Here at Aurora, we have a set of values that guide our company and our culture, including the value, Win Together:
“We are building a company, and in turn technology, to serve people and communities broadly. We derive strength from the unique perspectives and experiences that reflect the diversity of the world we live in. To benefit from this diversity, we seek to listen as often as we speak and challenge each other to think and act in new ways.”
Win together means working and succeeding as a team — a team with different viewpoints and comprised of people with diverse backgrounds. In our mission, we talk about delivering the benefits of self-driving technology broadly, which means serving a diverse population. And that means we need a diverse team building our technology.
This week we had the chance to highlight the work of many of Aurora’s women when we hosted a Girl Geek event in our San Francisco office. The evening included tech talks, a panel on personal and professional brands, and of course — lots of networking.
Software Engineer Jessica Smith spoke about simulation, Technical Operations Specialist Haley Sherwood talked about our machine learning datasets, and Mapping Operations Lead Elizabeth Dreimiller spoke about how we are building maps at Aurora.
We held a panel discussion about how our personal brands — intentionally or not — play a larger role in our careers. The panel featured women leaders from teams across Aurora. You can watch a video recap of our event.
Here are the top 10 things we heard and learned:
- When it comes to our machine learning data sets, Aurora prioritizes quality over quantity, so we’re training our models using the highest-quality annotations.
- Simulation is used for offline virtual testing and can range in fidelity from a simplified model of the world to physically-based replicas of real-world scenarios. We use simulation as a developer tool, for regression testing, and for problem space exploration.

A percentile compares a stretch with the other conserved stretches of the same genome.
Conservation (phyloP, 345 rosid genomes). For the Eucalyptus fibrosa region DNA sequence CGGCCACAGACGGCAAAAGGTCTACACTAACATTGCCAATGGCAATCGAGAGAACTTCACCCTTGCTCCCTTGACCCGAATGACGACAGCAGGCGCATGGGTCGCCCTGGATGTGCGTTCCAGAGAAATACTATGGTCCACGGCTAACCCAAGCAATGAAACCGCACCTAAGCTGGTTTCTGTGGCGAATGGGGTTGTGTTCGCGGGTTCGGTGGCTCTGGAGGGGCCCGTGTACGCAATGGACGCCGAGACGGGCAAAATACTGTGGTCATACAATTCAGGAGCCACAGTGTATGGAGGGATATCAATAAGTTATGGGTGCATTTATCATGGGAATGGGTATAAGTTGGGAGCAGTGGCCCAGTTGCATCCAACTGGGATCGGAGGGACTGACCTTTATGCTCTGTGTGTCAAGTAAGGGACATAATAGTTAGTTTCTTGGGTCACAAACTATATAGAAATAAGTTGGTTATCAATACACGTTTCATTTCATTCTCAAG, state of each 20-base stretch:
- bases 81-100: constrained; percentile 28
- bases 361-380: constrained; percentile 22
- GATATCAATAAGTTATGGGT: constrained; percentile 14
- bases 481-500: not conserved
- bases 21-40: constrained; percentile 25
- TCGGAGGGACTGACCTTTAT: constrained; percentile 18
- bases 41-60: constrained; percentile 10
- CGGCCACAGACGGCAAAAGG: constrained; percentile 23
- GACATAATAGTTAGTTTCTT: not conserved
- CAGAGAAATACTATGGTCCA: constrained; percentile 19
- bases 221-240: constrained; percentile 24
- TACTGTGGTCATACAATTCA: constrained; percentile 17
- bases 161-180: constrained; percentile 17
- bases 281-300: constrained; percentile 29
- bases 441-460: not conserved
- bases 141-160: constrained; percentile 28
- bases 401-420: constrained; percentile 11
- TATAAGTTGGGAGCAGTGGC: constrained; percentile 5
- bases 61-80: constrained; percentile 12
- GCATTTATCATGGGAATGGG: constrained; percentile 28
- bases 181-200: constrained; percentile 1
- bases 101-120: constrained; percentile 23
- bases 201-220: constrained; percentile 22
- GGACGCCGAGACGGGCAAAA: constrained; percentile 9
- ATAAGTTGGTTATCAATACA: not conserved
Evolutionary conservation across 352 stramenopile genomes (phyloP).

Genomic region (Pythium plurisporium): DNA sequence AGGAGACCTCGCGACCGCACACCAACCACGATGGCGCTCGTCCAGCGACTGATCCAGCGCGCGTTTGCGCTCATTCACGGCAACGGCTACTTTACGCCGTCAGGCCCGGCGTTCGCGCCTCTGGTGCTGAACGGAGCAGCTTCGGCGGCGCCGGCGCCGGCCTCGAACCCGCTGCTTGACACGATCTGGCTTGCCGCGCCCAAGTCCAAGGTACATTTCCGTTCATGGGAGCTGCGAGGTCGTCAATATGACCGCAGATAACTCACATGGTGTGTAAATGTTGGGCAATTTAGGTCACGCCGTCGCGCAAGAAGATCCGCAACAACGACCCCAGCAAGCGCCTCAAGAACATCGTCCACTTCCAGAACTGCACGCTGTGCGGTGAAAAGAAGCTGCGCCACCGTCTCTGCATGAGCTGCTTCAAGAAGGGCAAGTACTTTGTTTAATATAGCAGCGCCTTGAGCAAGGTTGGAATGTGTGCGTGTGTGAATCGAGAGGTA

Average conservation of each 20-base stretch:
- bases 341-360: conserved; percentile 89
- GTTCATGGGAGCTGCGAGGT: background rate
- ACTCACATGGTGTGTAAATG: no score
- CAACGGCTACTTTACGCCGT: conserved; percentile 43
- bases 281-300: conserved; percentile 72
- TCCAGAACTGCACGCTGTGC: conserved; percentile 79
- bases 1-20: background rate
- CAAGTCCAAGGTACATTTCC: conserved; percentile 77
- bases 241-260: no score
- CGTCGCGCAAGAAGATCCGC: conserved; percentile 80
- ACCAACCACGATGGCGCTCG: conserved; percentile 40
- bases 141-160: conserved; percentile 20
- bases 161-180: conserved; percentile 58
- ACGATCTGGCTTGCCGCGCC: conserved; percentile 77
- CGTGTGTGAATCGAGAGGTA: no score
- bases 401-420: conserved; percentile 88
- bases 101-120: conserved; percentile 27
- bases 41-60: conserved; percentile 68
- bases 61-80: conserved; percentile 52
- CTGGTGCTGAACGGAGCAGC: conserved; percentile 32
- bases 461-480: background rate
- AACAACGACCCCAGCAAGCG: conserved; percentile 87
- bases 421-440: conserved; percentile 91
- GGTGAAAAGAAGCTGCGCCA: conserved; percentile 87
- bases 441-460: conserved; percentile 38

- Aurora’s simulation team is an integral part of the company and is integrated into the development work done by the perception and planning teams.
- At Aurora, we’re creating maps to allow the Aurora Driver to navigate from point A to point B. The mapping engineering and operations teams work closely to turn highly complex real-world road networks into digital maps. These maps are vital — they tell the Aurora Driver where it is in relation to the world around it, and how it should interact with that world.
- A brand is about building an emotional connection. It’s how we’re perceived. You don’t need social media to build a brand, you can build your reputation based on the work you do, how you show up to a meeting, and even how you write your emails.
- When you take a new job or switch industries, the learning curve can be steep. One advantage to working in the self-driving industry is that we’re all figuring out new challenges together. Be willing to learn and don’t be afraid to say you don’t know something.
- When you get feedback, dig in a little. You don’t have to accept every piece of advice you get, but at least collect some data and get context. For example, maybe the label “aggressive” isn’t fair — but it might be masking something else you could improve. Also, try to assume positive intent when you get feedback.
- It’s easy to be frustrated by conflicting advice. One panelist was told not to smile as a student-athlete so she could focus on winning. Then in the workforce, she was told to smile more to get colleagues to like her. Another panelist was told by one boss not to use exclamation points in emails as it makes her seem like she’s not serious. Her next boss said her communication style was too direct and she needed to add more emojis. At the end of the day, listen to the different viewpoints, but ultimately decide what feels authentic to who you are!
- When thinking about your career, don’t just think about your next job — think about your next next job. That will help you better understand where you want to go and what you want to do.
- Once you start down a path, it doesn’t mean you’re there forever. One panelist started her career as an engineer and then went to law school, ultimately building a brand as a lawyer who understands highly technical issues. Sometimes the meandering that seems to take you away from your path is actually the most valuable experience of all.
Here at Aurora, we take career growth seriously and we were honored to have more than 150 women attend our event. We’re always looking for more great people to join our team. If you’re interested in our open roles, you can learn more here: https://aurora.tech/jobs/